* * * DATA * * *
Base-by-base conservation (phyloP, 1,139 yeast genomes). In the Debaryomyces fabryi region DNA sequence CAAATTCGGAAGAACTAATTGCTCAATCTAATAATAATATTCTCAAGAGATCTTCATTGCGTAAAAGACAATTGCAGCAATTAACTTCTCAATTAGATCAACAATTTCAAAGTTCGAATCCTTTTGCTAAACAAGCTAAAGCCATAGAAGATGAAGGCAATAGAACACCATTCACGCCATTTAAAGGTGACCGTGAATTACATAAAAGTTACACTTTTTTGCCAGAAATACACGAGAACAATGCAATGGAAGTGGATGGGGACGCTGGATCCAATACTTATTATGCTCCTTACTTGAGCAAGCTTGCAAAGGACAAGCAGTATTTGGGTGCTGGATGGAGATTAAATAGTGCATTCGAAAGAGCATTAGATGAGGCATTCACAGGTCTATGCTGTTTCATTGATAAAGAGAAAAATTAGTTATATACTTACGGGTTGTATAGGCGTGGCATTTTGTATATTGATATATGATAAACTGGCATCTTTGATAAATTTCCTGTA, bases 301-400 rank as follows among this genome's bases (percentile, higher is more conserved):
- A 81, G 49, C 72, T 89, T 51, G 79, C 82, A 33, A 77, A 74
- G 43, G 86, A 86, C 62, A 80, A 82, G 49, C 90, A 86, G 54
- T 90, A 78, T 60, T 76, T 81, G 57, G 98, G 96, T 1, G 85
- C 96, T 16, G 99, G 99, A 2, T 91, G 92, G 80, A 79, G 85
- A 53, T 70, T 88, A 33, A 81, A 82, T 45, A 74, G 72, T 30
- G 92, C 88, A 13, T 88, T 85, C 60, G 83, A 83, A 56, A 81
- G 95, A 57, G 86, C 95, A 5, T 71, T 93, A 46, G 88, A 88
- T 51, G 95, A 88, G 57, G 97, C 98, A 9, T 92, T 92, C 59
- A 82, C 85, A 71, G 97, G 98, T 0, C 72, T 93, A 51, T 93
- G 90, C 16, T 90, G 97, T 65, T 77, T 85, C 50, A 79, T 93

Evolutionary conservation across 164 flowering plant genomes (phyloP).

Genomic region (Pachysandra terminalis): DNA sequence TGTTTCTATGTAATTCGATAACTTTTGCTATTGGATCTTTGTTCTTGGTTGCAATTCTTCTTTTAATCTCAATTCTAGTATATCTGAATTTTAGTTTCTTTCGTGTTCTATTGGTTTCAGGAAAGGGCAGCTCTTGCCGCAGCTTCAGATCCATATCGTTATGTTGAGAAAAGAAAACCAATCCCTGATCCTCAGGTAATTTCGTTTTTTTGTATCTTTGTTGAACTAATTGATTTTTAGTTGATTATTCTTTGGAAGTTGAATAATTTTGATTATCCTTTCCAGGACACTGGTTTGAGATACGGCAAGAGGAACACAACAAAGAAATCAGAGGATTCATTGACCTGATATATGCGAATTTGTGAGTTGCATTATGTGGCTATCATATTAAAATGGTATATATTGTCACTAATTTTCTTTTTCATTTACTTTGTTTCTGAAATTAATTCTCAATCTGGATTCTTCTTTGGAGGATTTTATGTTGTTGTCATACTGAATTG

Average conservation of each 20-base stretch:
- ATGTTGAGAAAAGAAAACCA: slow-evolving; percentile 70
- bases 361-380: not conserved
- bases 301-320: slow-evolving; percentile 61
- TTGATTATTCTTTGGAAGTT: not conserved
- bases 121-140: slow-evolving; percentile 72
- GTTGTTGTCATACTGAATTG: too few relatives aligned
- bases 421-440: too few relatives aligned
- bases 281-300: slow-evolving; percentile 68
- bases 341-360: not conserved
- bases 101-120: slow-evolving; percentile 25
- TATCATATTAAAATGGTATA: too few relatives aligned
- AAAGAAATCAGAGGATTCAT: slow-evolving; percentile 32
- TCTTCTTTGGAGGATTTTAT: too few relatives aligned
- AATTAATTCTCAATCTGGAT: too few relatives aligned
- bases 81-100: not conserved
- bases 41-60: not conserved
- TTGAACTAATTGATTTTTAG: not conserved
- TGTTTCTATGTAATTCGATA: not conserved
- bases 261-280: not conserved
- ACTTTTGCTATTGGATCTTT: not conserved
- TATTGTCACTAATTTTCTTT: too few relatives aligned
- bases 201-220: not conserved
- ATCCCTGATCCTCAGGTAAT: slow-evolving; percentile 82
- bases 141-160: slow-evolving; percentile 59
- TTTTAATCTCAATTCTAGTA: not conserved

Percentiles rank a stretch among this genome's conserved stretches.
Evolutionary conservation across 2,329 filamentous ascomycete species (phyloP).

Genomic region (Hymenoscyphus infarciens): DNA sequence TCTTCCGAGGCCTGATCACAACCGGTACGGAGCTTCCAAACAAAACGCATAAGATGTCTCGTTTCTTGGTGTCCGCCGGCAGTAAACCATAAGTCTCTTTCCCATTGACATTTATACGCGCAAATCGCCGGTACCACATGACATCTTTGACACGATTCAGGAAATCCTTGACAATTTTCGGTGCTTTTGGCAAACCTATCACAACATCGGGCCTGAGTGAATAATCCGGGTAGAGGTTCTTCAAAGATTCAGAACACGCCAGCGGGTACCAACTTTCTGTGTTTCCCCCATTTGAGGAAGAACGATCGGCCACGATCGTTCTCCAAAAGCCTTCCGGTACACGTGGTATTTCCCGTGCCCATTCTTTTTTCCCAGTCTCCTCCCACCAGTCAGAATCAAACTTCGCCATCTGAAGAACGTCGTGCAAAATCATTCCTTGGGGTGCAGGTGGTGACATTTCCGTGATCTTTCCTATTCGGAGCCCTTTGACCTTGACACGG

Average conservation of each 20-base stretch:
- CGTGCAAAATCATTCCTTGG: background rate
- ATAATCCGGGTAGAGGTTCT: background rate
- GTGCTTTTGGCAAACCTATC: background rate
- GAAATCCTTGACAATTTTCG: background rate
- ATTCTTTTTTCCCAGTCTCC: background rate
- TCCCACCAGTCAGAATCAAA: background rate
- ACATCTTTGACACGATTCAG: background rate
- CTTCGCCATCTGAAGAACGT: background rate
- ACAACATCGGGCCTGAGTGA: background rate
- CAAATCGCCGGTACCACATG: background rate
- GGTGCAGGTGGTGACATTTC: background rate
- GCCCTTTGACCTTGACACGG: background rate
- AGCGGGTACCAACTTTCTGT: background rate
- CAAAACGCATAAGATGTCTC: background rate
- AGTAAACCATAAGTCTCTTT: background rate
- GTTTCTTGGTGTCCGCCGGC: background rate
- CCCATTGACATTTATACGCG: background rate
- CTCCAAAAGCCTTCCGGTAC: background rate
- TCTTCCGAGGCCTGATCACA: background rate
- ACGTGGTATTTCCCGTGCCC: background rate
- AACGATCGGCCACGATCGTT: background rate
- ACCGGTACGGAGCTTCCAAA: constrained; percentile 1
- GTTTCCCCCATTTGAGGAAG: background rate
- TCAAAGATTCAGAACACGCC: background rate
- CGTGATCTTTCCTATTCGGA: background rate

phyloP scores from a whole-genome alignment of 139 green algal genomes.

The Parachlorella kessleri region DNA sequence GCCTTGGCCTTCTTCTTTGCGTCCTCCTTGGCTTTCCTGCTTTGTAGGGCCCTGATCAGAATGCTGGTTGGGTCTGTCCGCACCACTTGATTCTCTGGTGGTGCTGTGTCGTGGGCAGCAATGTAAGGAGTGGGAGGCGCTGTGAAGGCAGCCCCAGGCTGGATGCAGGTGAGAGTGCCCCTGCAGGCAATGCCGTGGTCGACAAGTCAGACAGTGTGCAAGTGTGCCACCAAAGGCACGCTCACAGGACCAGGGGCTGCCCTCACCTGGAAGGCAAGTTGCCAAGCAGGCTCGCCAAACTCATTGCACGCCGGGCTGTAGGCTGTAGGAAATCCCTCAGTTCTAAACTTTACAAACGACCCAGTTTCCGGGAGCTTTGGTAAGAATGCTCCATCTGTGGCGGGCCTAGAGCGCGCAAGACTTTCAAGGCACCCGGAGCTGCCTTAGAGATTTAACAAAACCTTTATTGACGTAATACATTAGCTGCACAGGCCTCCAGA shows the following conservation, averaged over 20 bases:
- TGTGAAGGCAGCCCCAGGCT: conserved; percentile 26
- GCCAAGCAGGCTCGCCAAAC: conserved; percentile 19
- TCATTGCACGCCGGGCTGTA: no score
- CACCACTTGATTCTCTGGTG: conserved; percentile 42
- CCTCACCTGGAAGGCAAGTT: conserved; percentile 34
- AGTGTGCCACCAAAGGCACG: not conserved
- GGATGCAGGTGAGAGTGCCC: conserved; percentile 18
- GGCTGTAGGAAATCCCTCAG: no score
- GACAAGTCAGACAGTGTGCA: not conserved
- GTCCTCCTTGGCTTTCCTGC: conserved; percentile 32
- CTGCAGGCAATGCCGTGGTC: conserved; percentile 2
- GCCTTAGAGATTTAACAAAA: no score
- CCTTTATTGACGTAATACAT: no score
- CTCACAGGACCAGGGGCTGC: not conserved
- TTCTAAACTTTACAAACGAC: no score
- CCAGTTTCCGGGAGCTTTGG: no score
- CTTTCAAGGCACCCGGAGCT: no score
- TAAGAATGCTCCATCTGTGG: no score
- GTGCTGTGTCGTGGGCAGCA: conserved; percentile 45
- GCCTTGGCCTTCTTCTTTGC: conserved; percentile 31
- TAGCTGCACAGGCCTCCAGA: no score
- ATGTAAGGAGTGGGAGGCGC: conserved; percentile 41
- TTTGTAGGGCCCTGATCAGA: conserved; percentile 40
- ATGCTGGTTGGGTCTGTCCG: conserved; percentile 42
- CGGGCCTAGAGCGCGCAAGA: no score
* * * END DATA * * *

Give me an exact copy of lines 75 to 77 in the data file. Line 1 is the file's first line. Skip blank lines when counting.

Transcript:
- CCTCACCTGGAAGGCAAGTT: conserved; percentile 34
- AGTGTGCCACCAAAGGCACG: not conserved
- GGATGCAGGTGAGAGTGCCC: conserved; percentile 18